Central bank digital currency
Central bank digital currency (CBDC, also called digital fiat currency or digital base money) is the digital form of fiat money (a currency established as money by government regulation or law).
Central bank digital currency is different from virtual currency and cryptocurrency, which are not issued by the state and lack the legal tender status declared by the government. As such, public digital currencies could compete with commercial bank deposits and challenge the status quo of the current fractional reserve banking system.
The Bank of England was one of the first to initiate a global discussion on the prospects for the introduction of a CBDC. The central bank of Sweden is however the closest to consider its implementation. In November 2017, the central bank of Uruguay announced to begin a test to issue digital Uruguayan pesos.
A central bank digital currency would likely be implemented using a database run by the central bank, government, or approved private-sector entities. The database would keep a record (with appropriate privacy protections) of the amount of money held by every entity (e.g. people or corporations).
CBDC is a high security digital instrument; like paper bank notes, it is a means of payment, a unit of account, and a store of value. And like paper currency, each unit is uniquely identifiable to prevent counterfeit.
Digital fiat currency is part of the base money supply, together with other forms of the currency. As such, DFC is a liability of the central bank just as physical currency is. It's a digital bearer instrument that can be stored, transferred and transmitted by all kinds of digital payment systems and services. The validity of the digital fiat currency is independent of the digital payment systems storing and transferring the digital fiat currency.
Benefits and impacts
Digital fiat currency is currently being studied and tested by governments and central banks in order to realize the many positive implications it contributes to financial inclusion, economic growth, technology innovation and increased transaction efficiencies. Here is a list of potential advantages:
- Technological efficiency: instead of relying on intermediaries such as banks and clearing houses, money transfers and payments could be made in real time, directly from the payer to the payee.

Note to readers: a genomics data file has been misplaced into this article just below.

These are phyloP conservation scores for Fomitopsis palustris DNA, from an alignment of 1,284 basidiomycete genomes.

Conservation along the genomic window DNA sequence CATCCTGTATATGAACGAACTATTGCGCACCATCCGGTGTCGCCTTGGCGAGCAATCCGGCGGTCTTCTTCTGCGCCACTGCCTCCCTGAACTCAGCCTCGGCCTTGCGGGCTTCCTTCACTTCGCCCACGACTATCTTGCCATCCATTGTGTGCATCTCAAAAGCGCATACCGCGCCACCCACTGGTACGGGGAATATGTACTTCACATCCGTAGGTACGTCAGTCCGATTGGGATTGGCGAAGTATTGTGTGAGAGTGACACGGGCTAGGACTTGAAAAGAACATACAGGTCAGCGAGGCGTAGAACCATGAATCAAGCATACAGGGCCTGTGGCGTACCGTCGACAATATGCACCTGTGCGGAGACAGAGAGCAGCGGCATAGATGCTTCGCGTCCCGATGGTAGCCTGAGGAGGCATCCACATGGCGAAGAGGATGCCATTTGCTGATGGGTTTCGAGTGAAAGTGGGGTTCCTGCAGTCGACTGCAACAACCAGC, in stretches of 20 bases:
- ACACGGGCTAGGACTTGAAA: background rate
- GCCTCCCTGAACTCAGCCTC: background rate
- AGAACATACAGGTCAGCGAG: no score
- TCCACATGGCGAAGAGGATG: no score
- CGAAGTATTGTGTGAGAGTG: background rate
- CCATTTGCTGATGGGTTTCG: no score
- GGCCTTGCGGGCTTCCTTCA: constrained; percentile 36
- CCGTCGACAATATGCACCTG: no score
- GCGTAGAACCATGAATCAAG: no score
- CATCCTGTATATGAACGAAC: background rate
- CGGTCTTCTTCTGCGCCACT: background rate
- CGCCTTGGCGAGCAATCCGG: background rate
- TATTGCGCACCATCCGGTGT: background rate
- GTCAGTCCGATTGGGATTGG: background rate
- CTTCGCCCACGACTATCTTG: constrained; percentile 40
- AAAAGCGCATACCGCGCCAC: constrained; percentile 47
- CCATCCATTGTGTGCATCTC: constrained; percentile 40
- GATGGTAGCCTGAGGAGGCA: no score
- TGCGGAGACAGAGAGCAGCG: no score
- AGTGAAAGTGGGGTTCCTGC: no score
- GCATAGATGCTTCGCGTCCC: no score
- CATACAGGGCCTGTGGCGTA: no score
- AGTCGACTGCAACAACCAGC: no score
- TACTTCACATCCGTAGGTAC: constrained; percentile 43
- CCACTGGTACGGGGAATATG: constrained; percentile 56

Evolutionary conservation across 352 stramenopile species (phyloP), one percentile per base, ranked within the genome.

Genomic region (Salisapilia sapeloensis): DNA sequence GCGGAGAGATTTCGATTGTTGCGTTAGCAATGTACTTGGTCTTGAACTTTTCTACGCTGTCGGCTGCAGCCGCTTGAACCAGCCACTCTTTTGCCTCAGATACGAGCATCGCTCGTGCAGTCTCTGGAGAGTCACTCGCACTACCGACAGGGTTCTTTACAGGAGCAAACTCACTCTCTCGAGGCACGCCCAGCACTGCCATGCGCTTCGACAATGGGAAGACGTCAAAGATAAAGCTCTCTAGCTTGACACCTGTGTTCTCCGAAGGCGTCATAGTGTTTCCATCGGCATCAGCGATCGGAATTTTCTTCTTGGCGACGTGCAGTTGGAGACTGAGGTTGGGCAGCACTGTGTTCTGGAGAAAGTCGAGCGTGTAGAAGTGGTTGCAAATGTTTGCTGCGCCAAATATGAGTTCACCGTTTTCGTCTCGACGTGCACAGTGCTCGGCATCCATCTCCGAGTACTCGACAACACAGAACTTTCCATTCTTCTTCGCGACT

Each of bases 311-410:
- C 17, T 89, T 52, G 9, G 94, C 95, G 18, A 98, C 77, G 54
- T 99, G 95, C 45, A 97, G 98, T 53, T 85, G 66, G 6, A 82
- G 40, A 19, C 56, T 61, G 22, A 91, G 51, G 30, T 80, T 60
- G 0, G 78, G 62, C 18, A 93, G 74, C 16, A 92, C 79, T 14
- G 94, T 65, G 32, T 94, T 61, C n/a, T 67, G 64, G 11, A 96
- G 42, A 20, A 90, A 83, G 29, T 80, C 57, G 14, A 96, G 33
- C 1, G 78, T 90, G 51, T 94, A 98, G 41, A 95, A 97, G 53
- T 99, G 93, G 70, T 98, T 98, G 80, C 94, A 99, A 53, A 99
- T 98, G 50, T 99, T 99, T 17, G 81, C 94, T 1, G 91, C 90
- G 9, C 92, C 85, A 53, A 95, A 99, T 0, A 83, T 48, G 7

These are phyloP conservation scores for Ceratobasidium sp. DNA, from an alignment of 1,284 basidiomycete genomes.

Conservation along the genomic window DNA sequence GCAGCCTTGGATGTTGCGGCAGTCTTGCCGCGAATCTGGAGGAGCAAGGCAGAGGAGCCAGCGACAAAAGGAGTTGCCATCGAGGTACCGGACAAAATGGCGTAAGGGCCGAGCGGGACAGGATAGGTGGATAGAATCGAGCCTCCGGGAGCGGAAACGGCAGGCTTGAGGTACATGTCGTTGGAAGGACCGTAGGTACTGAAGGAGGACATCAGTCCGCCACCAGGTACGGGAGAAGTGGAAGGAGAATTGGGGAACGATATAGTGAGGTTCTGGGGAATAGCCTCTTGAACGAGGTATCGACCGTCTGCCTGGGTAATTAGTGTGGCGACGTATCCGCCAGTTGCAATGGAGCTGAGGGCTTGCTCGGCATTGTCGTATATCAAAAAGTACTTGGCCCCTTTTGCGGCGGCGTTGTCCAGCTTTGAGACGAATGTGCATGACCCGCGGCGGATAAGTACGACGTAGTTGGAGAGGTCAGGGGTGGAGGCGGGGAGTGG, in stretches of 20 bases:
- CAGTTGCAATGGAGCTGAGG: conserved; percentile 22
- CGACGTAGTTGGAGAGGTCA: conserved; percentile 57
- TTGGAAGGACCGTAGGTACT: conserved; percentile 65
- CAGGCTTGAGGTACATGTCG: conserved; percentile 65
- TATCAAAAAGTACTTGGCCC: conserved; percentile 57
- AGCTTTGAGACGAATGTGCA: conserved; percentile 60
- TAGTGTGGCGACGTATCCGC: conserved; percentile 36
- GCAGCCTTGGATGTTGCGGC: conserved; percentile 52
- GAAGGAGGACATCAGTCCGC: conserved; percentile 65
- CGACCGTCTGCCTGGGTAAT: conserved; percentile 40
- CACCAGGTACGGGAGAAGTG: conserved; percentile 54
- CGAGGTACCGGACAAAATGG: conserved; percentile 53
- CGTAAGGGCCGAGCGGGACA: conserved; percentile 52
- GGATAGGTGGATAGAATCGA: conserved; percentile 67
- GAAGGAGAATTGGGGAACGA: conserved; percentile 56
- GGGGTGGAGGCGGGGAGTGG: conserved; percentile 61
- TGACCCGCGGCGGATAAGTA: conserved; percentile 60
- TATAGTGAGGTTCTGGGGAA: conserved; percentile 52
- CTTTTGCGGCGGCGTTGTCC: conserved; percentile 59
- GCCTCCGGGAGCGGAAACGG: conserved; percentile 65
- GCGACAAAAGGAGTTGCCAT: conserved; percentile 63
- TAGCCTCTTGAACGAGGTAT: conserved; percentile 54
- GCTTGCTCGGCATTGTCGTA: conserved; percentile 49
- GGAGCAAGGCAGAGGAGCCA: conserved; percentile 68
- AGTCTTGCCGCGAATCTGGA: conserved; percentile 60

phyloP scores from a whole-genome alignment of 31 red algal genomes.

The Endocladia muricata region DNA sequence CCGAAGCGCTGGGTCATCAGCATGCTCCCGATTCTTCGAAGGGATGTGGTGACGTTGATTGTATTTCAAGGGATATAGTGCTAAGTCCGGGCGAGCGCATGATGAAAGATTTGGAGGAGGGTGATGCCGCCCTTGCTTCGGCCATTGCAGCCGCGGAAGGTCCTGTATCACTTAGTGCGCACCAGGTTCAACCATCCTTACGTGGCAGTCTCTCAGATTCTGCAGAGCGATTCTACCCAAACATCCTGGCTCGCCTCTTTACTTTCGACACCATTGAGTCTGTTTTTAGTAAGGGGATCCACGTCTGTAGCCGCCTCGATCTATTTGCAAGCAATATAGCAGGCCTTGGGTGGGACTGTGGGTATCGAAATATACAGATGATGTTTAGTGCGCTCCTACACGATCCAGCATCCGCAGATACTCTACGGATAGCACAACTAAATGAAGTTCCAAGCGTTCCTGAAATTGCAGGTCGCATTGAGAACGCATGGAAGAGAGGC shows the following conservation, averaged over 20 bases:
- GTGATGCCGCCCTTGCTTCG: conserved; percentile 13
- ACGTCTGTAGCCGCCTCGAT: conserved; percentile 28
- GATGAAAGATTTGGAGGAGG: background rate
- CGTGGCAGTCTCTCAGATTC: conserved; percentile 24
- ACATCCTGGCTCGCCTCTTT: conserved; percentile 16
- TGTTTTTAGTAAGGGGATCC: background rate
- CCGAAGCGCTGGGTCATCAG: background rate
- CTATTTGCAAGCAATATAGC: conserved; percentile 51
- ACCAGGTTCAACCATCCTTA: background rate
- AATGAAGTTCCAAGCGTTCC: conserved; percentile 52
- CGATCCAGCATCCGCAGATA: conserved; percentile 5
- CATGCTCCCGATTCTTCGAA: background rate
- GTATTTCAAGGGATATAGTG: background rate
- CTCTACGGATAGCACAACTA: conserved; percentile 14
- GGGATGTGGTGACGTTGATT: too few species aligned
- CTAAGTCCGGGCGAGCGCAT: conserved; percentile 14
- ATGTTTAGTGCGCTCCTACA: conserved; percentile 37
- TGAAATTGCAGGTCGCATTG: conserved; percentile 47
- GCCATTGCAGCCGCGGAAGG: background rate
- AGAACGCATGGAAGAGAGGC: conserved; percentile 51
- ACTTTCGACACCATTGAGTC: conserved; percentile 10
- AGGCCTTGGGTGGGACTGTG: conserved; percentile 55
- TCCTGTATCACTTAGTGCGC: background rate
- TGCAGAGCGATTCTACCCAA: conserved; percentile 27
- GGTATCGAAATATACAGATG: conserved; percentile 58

- Financial inclusion: safe money accounts at the central banks could constitute a strong instrument of financial inclusion, allowing any legal resident or citizen to be provided with a free or low-cost basic bank account.
- Tracking: A CBDC makes it feasible for a central bank to keep track of the exact location of every unit of the currency; tracking can be extended to cash by requiring that the banknote serial numbers used in each transaction be reported to the central bank. This tracking has a couple of major advantages:
- Tax Collection: It makes tax avoidance and tax evasion much more difficult, since it would become impossible to use methods such as offshore banking and unreported employment to hide financial activity from the central bank or government.
- Combating crime: It makes it much easier to spot criminal activity (by observing financial activity), and thus put an end to it. Furthermore, in cases where criminal activity has already occurred, tracking makes it much harder to successfully launder money, and it would often be straightforward to instantly reverse a transaction and return money to the victim of the crime.
- Protection of money as a public utility: digital currencies issued by central banks would provide a modern alternative to physical cash – whose abolition is currently being envisaged.
- Safety of payments systems: A secure and standard interoperable digital payment instrument issued and governed by a Central Bank and used as the national digital payment instruments boosts confidence in privately controlled money systems and increases trust in the entire national payment system while also boosting competition in payment systems.
- Preservation of seigniorage income: public digital currency issuance would avoid a predictable reduction of seigniorage income for governments in the event of a disappearance of physical cash.
- Banking competition: the provision of free bank accounts at the central bank offering complete safety of money deposits could strengthen competition between banks to attract bank deposits, for example by offering once again remunerated sight deposits.
- Monetary policy transmission: the issuance of central bank base money through transfers to the public could constitute a new channel for monetary policy transmission (ie. helicopter money), which would allow more direct control of the money supply than indirect tools such as quantitative easing and interest rates, and possibly lead the way towards a full reserve banking system.
- Financial safety: CBDC would limit the practice of fractional reserve banking and potentially render deposit guarantee schemes less needed.
A general concern is that the introduction of a CBDC would precipitate potential bank runs and thus make banks' funding position weaker. However, the Central Bank of England found that if the introduction of CBDC follows a set of core principles the risk of a system-wide run from bank deposits to CBDC is addressed.
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